When 12-year old Jensen Karp got his first taste of rapping for crowds at his friend’s bar mitzvah in 1991, little did he know that he was taking his first step on a crazy journey—one that would end with a failed million-dollar recording and publishing deal with Interscope Records when he was only 19. Now, in Kanye West Owes Me $300, Karp finally tells the true story of his wild ride as “Hot Karl,” the most famous white rapper you’ve never heard of.

Full of rollicking stories from his close brush with fame, Karp’s hilarious memoir is the ultimate fish-out-of-water story about a guy who follows an unlikely passion—trying to crack the rap game—despite what everyone else says. It’s 30 Rock for the rap set; 8 Mile for the suburbs; and quite the journey for a white kid from the valley.



I have to say that I have been wanting to read this book for quite a while. Hell, I’ve wanted to read ANY book for quite a while. It’s sort of the reason I started this whole damn Book Club thing, really. But, Jensen Karp’s book has been on my mental “must read” since before it was even officially released.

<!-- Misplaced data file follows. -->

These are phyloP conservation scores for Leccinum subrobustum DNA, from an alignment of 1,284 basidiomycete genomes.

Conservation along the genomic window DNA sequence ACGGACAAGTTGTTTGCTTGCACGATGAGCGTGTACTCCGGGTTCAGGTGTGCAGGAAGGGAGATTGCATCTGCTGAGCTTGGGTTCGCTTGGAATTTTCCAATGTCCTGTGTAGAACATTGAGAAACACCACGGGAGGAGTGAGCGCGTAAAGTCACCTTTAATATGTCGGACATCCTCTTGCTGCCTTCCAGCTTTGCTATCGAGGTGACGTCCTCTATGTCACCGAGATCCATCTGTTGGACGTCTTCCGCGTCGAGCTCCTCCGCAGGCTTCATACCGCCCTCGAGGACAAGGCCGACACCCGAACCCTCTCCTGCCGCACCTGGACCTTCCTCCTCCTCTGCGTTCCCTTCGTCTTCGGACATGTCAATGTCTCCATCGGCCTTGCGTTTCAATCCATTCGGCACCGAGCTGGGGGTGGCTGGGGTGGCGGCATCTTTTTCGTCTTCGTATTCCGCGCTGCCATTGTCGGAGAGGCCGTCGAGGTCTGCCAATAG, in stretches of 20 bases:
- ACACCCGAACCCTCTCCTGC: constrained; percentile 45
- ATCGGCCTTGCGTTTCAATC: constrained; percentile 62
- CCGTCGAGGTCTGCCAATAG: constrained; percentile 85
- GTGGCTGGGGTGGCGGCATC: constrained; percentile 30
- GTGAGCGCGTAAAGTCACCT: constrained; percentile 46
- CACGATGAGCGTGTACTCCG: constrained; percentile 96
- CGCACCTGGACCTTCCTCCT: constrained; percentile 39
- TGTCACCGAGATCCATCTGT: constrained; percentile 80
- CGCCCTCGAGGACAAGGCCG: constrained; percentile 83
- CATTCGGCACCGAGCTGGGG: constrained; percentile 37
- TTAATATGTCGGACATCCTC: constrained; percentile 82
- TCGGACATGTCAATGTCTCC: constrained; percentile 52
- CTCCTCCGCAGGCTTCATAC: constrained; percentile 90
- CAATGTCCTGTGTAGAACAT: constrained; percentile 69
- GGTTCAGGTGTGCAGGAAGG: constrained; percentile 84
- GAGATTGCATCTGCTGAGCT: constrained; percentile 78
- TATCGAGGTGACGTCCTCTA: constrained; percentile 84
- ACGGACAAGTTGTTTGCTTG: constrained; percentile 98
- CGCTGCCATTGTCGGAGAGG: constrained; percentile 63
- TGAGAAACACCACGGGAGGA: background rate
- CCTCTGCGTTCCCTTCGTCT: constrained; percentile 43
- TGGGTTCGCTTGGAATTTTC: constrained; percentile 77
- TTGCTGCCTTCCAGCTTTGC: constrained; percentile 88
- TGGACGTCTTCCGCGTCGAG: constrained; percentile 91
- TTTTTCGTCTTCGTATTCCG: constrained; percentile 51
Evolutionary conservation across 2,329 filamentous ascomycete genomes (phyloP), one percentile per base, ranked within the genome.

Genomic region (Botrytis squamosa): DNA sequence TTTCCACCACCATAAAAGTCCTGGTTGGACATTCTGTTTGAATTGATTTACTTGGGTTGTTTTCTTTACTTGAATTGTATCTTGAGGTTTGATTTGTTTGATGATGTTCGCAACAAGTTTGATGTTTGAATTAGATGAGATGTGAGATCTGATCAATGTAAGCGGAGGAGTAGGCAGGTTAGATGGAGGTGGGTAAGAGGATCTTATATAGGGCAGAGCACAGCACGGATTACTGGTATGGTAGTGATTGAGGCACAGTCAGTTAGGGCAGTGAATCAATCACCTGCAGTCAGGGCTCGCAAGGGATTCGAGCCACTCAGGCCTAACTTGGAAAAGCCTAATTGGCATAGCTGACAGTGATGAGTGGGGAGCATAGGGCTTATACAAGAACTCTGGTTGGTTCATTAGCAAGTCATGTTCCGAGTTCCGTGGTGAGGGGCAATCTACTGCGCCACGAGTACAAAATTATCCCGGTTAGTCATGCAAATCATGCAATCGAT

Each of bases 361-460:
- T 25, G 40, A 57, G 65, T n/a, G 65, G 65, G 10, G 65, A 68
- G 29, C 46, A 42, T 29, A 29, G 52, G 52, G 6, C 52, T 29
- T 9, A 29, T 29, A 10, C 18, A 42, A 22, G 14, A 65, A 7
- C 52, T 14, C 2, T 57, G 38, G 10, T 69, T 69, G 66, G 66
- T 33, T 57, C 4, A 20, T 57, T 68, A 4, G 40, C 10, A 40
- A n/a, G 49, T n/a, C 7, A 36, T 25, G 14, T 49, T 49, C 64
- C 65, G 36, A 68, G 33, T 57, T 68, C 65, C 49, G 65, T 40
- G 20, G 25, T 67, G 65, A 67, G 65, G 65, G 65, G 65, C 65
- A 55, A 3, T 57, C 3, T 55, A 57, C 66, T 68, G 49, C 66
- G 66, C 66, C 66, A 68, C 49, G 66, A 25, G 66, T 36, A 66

I first came to know about Jensen via a couple of podcasts that I enjoy. I have caught him on a podcast with Kevin Smith (Hollywood Babble-On?), an episode of the short-lived Julian Loves Music, and a truly hilarious appearance on my favorite podcast of all time, All Fantasy Everything (featuring our dear friends Sean Jordan and David Gborie). I always find him to be charming as hell, and extremely witty. And as our beloved Kevin Smith would say, he is an amazing Twitter follow. He is spot on with this description. I’ve also spent countless hours avoiding actual work by falling down the YouTube rabbit hole of his show Drop The Mic, which is an absolute delight.